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Remembering Volunteer Saul Hoffman

American Red Cross of Santa Cruz Volunteer Saul Hoffman
Saul's biggest lesson for me was the importance of the relationships we develop with those who work to prevent, prepare for, and respond to emergencies.

Pictured Above: Taffy and Saul Hoffman

Editor's note: This tribute was posted on the Red Cross Disaster Facebook page by volunteer Bill Fitler. It is shared with his permission.

Saul Hoffman passed away July 3, 2013. Saul was one of my teachers when I first came to the Red Cross. He and his wife Taffy lived on the edge of the wilds in Ben Lomond, and they gave generously of their time to build the community's preparedness for the inevitable disasters that come along.

Saul helped create a mobile and rapid response Disaster Action Team (DAT), which was able to deploy a trailer of supplies anywhere needed within Santa Cruz County (back in the days when we had fewer cached supplies).

With the experience gained deploying to numerous local and national disasters, he tuned our Chapter's disaster response plan for a variety of contingencies. He organized team and chapter-wide drills that helped us build our skills and come together as a team when disasters happened.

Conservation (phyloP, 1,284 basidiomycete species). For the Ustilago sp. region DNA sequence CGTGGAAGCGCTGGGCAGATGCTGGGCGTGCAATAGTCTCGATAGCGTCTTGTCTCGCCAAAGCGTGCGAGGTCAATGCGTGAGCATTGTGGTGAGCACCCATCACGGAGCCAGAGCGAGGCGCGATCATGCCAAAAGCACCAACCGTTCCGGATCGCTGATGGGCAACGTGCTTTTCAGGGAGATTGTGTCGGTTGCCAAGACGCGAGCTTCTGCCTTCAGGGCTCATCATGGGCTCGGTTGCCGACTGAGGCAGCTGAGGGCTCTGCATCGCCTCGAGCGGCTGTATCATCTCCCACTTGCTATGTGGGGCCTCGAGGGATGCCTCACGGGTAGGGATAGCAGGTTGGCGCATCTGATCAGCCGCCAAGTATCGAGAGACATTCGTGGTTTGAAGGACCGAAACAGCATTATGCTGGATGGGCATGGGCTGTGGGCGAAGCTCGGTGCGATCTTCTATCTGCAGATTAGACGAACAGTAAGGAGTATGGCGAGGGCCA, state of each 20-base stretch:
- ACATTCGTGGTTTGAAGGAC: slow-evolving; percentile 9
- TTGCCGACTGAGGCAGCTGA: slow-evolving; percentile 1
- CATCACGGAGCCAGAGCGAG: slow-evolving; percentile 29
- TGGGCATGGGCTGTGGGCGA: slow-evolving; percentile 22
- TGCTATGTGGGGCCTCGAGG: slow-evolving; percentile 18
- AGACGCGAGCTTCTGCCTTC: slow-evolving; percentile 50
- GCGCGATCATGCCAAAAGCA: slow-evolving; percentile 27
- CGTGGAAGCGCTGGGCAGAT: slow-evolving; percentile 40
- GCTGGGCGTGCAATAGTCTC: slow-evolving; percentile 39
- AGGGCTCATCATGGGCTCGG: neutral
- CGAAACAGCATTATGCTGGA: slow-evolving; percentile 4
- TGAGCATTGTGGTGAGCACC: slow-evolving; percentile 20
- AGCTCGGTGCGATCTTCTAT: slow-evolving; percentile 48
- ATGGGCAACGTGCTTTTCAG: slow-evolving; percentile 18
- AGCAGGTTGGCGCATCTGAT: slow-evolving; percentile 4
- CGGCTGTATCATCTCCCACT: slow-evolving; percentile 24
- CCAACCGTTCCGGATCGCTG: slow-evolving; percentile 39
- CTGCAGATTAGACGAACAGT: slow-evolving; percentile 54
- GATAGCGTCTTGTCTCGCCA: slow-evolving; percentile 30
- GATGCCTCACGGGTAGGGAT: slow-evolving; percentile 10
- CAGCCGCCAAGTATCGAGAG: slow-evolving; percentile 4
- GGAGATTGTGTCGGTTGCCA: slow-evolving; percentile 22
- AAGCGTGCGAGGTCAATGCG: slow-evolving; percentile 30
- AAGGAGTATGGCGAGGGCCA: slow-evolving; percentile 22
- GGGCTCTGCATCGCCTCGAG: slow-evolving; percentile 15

Saul became one of my Red Cross mentors and role models. One of my favorite moments with Saul was when we were responding to a large fire in Watsonville, and were tasked with making sure we had accounted for all of the disaster's victims. As we approached the Incident Commander (IC), Saul gave me a little push and suggested that I talk with the IC. It being my first time, I was a bit nervous - but it helped me appreciate the partnership that the Red Cross enjoys and relies on with first responders. After I had finished talking with the IC and walked away, I looked back to see Saul chatting with him like the old friends they were.

While I often struggle in the gray sky heat of a disaster or the blue sky challenge of organizational change, Saul's biggest lesson for me was the importance of the relationships we develop with those who work to prevent, prepare for, and respond to emergencies. Saul was a worker, a teacher, a mentor, a partner, and a friend - and he will be missed by those who were lucky enough to have known him.